Bartholin's glands—which are also referred to as the greater vestibular glands or simply the Bartholin glands—are two pea-sized glands located to the left and right on the lips of the labia, posterior to the opening of the vagina. They are the source of the mucus which lubricates the vagina during sexual intercourse. Normally invisible, they can swell to the size of an orange if the tiny ducts become blocked, causing a Bartholin's cyst to develop.
A cyst, by definition, is a closed sac filled with fluid, air or debris. A Bartholin cyst will typically grow larger after sex, because the Bartholin glands produce more fluid during sex. With the fluid or mucus blocked from exiting the gland, the gland only swells further.
Given time, an untreated cyst can become infected, leading to an accumulation of pus. This condition, a Bartholin abscess, can cause women great pain and requires treatment to eliminate the infection.
If you suspect you suffer from a Bartholin cyst or abscess, it is important to seek medical guidance. To schedule a consultation with a qualified healthcare provider in that specializes in Bartholin gland cyst treatment, call (718) 743-0505 or contact us online.
Bartholin Cyst Causes
A Bartholin cyst or abscess may be caused by vaginal infections (sexual or otherwise) or injury that causes vaginal swelling. A tiny flap of skin can sometimes grow over the opening to one of the Bartholin ducts and block the normal flow of lubrication. Even thick mucus may block a Bartholin gland duct and cause a cyst or abscess.
A Bartholin gland cyst develops in only two percent of women and is more common among women in their twenties. Cysts are less likely to develop in more mature women. However, abscess fluid should be cultured and, in women over 40, a biopsy should be conducted to rule out vulvar cancer.
Bartholin's Cyst and Abscess Symptoms and Diagnosis
Some women can have a Bartholin's cyst without any initial symptoms, especially if there is minimal sexual activity and production of lubricating fluid to fill and enlarge the duct. At first, you may only notice a painless or only slightly tender round bulge on one of your vaginal lips, near the vaginal opening. Over time, it may stay the same size or grow larger. You may find it increases in size after sexual activity. It will likely grow more tender, especially if infection sets in. Once it is infected, sexual activity and even moving around or walking may quickly become excruciatingly painful.
In the case of a Bartholin's abscess, in addition to experiencing extreme pain, you may develop a high temperature or generally feel under the weather. The abscess may become hot and tender, and the extent of swelling in the vaginal area might make routine activities such as walking or sitting very difficult.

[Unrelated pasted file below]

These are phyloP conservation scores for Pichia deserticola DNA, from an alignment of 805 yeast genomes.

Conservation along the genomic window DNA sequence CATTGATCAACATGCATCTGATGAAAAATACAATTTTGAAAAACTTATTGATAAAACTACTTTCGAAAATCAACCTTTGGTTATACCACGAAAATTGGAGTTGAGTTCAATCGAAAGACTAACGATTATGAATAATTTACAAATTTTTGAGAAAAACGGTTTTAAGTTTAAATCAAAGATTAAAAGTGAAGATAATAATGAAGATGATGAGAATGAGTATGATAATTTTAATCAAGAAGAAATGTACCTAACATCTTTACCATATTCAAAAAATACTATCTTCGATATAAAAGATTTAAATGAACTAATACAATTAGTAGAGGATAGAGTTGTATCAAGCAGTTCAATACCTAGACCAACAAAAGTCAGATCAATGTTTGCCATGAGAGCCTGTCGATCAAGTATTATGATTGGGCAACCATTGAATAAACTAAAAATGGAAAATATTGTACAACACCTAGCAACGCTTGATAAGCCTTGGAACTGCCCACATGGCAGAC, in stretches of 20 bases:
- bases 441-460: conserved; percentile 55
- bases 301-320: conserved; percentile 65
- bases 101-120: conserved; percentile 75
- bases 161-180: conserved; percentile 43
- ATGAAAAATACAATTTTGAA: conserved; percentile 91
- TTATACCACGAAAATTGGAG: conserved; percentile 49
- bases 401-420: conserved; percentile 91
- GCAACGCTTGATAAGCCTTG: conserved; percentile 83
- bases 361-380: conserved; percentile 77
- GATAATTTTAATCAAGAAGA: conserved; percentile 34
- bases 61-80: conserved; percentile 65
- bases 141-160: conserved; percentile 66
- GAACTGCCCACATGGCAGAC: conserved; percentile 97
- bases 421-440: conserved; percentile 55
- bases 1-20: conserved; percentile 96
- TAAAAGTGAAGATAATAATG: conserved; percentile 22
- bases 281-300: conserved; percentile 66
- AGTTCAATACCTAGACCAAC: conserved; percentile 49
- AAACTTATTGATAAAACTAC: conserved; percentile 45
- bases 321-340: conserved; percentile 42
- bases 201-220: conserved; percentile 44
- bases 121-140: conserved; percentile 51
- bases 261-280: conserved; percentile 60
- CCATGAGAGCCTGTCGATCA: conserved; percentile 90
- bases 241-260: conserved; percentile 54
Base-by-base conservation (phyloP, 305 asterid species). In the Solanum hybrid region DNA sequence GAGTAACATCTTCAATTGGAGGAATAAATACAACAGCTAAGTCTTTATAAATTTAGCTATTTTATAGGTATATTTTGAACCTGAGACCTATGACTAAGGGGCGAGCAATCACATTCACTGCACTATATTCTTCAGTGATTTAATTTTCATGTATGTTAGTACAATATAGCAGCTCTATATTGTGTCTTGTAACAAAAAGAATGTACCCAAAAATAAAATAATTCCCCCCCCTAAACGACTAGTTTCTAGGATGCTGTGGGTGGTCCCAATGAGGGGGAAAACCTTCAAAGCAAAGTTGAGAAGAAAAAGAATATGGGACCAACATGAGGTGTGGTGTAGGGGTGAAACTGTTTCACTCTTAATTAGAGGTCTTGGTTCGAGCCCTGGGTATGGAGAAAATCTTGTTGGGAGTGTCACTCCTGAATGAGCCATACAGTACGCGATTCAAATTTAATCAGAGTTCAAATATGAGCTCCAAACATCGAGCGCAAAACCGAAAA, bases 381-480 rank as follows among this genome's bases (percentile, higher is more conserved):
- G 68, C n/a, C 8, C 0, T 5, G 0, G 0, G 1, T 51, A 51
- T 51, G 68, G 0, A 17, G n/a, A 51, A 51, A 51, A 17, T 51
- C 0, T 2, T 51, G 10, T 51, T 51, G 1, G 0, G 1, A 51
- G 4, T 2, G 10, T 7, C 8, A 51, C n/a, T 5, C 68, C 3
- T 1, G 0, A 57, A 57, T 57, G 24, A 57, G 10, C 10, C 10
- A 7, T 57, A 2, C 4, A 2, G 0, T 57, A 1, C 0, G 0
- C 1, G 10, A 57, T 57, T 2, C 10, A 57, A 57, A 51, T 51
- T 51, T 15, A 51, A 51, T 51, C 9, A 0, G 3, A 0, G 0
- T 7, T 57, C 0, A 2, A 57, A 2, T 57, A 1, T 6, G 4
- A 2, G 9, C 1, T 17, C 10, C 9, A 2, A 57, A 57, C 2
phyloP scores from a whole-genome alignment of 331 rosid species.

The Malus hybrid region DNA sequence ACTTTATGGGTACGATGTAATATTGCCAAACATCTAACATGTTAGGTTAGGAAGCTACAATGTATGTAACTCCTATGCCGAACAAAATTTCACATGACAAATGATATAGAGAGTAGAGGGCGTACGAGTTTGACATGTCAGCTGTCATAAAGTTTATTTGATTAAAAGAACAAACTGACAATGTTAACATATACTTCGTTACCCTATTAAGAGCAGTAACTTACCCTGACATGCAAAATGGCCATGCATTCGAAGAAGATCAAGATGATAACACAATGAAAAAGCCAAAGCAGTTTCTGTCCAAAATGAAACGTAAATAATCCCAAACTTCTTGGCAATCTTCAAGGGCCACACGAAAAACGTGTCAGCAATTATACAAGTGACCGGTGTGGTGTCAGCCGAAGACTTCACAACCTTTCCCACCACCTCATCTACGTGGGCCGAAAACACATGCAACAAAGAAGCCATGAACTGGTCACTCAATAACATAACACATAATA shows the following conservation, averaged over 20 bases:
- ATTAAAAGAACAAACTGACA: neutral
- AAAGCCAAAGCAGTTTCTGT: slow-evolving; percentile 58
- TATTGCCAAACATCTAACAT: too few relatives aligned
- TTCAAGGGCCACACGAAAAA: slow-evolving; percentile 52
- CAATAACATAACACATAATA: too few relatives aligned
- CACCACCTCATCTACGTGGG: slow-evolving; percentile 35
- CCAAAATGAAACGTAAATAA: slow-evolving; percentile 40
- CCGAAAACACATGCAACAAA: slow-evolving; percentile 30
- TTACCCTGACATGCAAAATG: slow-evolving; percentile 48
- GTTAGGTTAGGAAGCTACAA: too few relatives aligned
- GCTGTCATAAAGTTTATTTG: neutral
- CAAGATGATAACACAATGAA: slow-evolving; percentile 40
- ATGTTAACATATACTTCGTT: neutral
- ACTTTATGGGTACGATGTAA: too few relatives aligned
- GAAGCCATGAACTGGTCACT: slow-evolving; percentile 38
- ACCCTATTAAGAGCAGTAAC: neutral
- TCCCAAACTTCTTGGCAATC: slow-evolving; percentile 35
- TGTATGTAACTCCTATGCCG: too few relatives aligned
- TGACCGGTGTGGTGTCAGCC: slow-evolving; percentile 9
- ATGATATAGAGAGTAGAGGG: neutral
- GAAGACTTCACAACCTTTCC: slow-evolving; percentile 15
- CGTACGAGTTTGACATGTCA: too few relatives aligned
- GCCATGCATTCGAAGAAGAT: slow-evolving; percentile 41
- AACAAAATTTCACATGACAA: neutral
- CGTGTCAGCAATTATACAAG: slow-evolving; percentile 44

Your healthcare provider can diagnose a Bartholin's cyst or abscess with a simple physical examination. Your healthcare provider may want to test the fluid for infection.
Bartholin's Cyst and Abscess Treatment
In some cases, a small, uninfected cyst will respond to soaking in a few inches of warm water several times a day for a few days. This is commonly referred to as a sitz bath and it may allow your cyst to eventually rupture and drain with minimal discomfort.
If your Bartholin cyst does not resolve and reaches the abscess level, you should definitely seek medical attention. The course of treatment relies on several factors:
- The size of the cyst
- Whether the cyst is infected
- Your pain level
- Your age
In the case of a Bartholin's gland abscess, your healthcare provider will likely recommend a course of antibiotics to treat the infection. However, if the pus accumulates to high levels, an incision and drainage (I&D) procedure may be necessary. One I&D procedure popularly performed involves making a small cut in the cyst to allow for drainage, then stitches are placed along the edge of the cyst for a small opening to form for the slight discharge to exit the cyst over the course of a few weeks.
Your healthcare provider may choose instead to make a small incision and insert a small tube or catheter into the incised cyst. The catheter may need to stay in place for up to six weeks to drain the fluid and can then be removed by your healthcare provider. The catheter is small enough to allow for normal activity, but discuss with your healthcare provider whether sexual activity is recommended. There are other less common procedures that involve using a laser. If your Bartholin gland repeatedly develops cysts or abscesses, surgical removal of the gland(s) may be necessary. That surgery can be performed on an outpatient basis.
If you notice a lump in the vaginal area, it is important to meet with a healthcare provider. Never assume a lump is only a cyst, or that the cyst will clear up on its own. Request more information about the treatment of Bartholin's cysts and abscesses today. Call (718) 743-0505 or contact us online.